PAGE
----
Politics of austerityArchive
AT the start of a heady series of confrontations, and with the unveiling of a dismal economic picture, Prime Minister Imran Khan has called for austerity.
He also appealed to the public in a televised address yesterday to avail the option provided by the amnesty scheme.
The two appeals are linked, of course, since the amnesty scheme is in large measure also a revenue-generating exercise designed to help the government meet its hefty revenue target of Rs5.5tr — around 35pc higher than the current year’s collection.
The Economic Survey, meanwhile, has painted a dismal picture of the economy, with large sectors posting negative growth and next year’s target for total GDP growth being a mere 4pc.
Of course, most projections and expectations are that even this modest target will prove challenging for the government to achieve.
There is now little doubt that the government must brace itself for an extremely difficult year ahead.
The public and the business community will be called upon to make large sacrifices as they contend with higher inflation and unemployment, coupled with a rain of taxes and an aggressive drive to net more taxpayers, especially from the country’s largely undocumented small- and medium-enterprise sector and services.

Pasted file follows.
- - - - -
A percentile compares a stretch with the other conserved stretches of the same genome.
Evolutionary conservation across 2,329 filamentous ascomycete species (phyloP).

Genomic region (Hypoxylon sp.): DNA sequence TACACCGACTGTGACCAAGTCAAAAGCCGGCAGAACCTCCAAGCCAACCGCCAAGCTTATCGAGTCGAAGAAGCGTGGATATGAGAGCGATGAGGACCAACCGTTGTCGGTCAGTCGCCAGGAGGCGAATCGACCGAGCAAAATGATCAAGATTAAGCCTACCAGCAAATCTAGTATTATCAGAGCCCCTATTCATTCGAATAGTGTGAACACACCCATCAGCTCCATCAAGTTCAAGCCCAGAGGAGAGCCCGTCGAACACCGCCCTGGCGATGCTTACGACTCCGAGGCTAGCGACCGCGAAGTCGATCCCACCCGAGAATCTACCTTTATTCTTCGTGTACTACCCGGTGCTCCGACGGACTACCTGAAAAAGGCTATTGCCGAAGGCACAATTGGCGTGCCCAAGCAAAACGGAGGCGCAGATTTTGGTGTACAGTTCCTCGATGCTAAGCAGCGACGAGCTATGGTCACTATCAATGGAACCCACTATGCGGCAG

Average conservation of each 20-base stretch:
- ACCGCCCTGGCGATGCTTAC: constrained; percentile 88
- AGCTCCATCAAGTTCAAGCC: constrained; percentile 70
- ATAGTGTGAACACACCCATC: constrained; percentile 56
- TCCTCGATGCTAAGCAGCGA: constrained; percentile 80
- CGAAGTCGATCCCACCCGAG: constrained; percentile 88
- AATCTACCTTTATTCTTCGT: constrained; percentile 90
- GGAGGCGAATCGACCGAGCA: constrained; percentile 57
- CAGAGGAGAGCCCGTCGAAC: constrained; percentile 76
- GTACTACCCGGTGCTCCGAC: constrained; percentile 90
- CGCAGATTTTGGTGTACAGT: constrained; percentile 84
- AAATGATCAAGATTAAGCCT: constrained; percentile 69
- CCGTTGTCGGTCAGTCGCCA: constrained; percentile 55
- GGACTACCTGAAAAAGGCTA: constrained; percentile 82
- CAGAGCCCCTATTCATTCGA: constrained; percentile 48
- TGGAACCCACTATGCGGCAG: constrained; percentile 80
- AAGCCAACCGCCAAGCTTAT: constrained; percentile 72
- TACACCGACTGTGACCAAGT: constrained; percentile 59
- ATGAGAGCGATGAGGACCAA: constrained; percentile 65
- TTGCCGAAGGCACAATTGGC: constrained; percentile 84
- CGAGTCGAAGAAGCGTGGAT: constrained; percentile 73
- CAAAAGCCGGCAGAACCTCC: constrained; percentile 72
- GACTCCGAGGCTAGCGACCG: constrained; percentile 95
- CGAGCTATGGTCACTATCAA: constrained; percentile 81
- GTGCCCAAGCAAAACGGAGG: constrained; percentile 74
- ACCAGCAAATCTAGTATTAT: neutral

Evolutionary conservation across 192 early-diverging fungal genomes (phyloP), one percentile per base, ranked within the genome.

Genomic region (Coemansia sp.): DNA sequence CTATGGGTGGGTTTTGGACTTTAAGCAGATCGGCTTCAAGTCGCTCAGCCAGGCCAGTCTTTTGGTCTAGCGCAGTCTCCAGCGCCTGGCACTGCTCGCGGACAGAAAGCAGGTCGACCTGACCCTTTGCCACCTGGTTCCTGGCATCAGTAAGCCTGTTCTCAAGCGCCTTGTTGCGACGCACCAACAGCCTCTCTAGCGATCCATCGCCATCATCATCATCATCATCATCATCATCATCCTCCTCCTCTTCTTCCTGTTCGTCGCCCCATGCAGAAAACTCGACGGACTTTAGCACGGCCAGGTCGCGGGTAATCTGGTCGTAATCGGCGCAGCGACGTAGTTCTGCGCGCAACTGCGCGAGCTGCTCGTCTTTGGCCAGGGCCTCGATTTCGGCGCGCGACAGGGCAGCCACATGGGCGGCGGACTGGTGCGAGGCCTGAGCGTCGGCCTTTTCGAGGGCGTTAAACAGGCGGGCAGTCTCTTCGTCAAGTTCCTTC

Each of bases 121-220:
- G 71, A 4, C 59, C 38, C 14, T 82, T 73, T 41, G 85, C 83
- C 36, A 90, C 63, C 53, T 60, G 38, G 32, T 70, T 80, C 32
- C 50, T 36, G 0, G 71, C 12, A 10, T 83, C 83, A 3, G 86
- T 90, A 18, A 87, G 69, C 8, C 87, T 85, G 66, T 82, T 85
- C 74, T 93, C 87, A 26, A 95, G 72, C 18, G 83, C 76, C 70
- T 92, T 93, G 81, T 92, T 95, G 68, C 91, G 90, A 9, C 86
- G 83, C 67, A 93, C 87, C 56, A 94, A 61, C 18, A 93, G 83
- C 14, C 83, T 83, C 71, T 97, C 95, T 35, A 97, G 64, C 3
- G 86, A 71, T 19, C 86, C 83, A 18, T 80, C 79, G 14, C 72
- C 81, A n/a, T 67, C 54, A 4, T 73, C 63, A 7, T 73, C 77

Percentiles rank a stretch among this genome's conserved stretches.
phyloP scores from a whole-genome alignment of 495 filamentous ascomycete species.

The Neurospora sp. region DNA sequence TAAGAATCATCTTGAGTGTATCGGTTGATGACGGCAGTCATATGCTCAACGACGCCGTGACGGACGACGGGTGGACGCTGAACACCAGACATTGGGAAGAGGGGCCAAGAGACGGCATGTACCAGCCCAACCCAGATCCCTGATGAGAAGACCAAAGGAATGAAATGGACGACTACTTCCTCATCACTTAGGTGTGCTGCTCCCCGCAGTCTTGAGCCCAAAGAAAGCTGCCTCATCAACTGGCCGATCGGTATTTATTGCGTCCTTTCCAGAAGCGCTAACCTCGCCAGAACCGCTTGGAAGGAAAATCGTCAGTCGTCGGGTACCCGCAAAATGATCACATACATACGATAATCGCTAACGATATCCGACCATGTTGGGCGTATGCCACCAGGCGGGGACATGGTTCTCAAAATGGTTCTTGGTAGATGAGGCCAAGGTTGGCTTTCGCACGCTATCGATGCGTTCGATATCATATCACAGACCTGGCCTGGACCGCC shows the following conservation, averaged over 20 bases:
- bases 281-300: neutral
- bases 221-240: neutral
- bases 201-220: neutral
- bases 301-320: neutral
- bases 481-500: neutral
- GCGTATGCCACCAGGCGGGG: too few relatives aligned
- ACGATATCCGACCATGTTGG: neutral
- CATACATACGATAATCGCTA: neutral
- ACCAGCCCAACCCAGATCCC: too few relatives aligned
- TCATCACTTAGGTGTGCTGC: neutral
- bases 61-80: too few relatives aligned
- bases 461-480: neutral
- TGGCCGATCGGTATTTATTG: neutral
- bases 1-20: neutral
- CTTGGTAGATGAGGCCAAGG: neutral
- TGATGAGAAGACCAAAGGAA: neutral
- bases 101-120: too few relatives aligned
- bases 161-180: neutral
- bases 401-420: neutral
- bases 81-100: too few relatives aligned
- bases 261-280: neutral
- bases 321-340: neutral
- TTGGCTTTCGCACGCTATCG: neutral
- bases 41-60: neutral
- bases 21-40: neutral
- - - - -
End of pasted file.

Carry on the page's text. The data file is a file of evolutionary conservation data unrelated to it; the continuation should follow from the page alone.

All governments that have embarked upon this course in the past have found their reservoir of goodwill evaporate quickly once the full brunt of the adjustment begins to bite.
To top it off, the government is aiming to accede to an IMF programme soon, which means there will have to be strong oversight. Missing targets or even seeking their relaxation midcourse will hardly be acceptable.
Given the extremely challenging task opening up before the government, it is surprising to see a series of political confrontations also starting at precisely the same time.
Just when the government is about to undertake one of the most intense economic adjustments in our history, it finds itself embroiled in a clash of wills with the political opposition, the lawyer fraternity, and the business community of the country.
Going forward, traders are also likely to express their anger if the government gets too aggressive in its attempts to get them to register themselves with the tax authorities (similar exercises in the past have always failed).
We can debate the merits of the arguments that are made to explain why these confrontations are necessary.
We can also debate the manner in which austerity should be pursued — whether frontloaded to attain stabilisation quickly, or dragged out over a number of years to dilute its adverse impact on the people.
What is beyond doubt, however, is that enforcing austerity measures will test the limits of the government’s ability to manage divergent political priorities.
This is a bad time for it to be on a war footing with so many power centres around the country. Caution is advised.
Published in Dawn, June 11th, 2019